Managing e-waste

Managing e-waste

New Problem

That these should not be mixed with other wastes appears to fall on deaf ears of most individual consumers who have no compunction in throwing used/discarded CDS, DVDs, cassettes, ink-cartridges, tapes, dry cells, et al along with household rubbish. The fact that e-waste degrades slowly over years and could result in serious soil and water pollution is not appreciated by consumers.

Sometime back there was a drive to collect ink-cartridges that could be reused in a proper manner or disposed off scientifically. The incentive was there for those firms to give such cartridges to authorised agents by way of acknowledgement of their contribution to save the planet from pollution.

Whether some manufacturers accept or not, refilling ink-cartridges is going on, in a way reducing junking of cartridges after a single use. The manufacturers have to accept such a ground reality and should come forward to do so through their authorised agents to refill the ink-cartridges saving costs to the consumers while contributing to the recycling of cartridges scientifically.

It should be possible to induce at least a few electronic item dealers to take back for recycling items such as dry cells, print cartridges, DVD and CDs, apart from obsolete TV, radio, DVD, computers and the like when these come for exchange. They could be given a small incentive like 5 per cent while those customers who return such items too could get 5 per cent discount on whatever items they would buy.


This would induce at least some responsible consumers to return the used e-waste to nearby dealers. It should be possible for some NGOs/ragpickers who could be roped in, for a small fee, to go from door-to-door and collect e-waste. Such persons could be provided with a photo ID as well as a T-shirt announcing they are from a recognised agency involved in e-waste collection.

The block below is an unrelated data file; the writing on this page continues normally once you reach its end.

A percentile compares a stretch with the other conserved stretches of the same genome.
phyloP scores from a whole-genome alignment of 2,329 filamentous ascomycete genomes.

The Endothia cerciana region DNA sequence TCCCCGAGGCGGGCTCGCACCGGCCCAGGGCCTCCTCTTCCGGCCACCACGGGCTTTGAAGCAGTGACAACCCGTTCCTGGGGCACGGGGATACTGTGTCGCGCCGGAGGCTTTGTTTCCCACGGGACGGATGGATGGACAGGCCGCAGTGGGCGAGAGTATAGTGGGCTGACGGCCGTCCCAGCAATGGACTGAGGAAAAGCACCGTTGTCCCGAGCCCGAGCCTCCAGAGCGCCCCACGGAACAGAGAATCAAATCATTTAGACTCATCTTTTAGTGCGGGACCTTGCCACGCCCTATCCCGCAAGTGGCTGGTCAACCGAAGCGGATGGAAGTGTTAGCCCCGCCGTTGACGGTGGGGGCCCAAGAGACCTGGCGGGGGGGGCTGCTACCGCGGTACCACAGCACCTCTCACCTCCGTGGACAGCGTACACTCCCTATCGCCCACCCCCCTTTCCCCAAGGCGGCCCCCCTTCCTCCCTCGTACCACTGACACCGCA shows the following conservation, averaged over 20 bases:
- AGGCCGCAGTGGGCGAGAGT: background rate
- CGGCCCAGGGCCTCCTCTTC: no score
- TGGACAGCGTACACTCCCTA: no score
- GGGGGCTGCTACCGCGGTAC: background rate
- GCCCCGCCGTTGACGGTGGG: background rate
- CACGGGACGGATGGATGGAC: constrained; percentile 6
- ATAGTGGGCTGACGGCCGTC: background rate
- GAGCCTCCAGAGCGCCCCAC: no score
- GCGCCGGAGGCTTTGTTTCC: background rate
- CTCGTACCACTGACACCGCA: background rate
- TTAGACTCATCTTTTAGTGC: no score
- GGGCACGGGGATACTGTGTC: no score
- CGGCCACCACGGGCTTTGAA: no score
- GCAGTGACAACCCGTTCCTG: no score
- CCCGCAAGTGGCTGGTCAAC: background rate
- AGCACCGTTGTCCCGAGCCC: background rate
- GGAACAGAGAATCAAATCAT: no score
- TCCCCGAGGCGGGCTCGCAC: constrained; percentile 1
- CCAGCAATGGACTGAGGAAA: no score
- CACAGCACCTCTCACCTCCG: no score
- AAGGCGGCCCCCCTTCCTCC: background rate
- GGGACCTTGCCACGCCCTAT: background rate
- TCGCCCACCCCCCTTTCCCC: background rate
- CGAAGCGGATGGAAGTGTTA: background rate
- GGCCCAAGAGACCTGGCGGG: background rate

Big bazaars, shopping malls, railway stations, bus stations, and airport should be provided with distinctly marked attractive bins where e-waste could be deposited.
All those concerned with pollution should take interest in recycling/proper handling of e-waste to see that these do not get burnt or dumped along with other wastes in landfills. The collected e-waste should be properly handled and precious items could be recovered scientifically, the rest being disposed off in an environmentally friendly manner so that no pollution of soil, water or air takes place.

The sooner we evince more interest in e-waste handling and disposal the better in view of the burgeoning use of electronic items. In European Union countries it is mandated that used/obsolete electronic items will have to be taken back by dealers for safe disposal.

The time has come for India too to make a progressive law to deal with e-waste. There has to be a mass awareness campaign to warn citizens about pollution due to indiscriminate disposal of e-waste and the need for better handling and proper disposal of e-waste.

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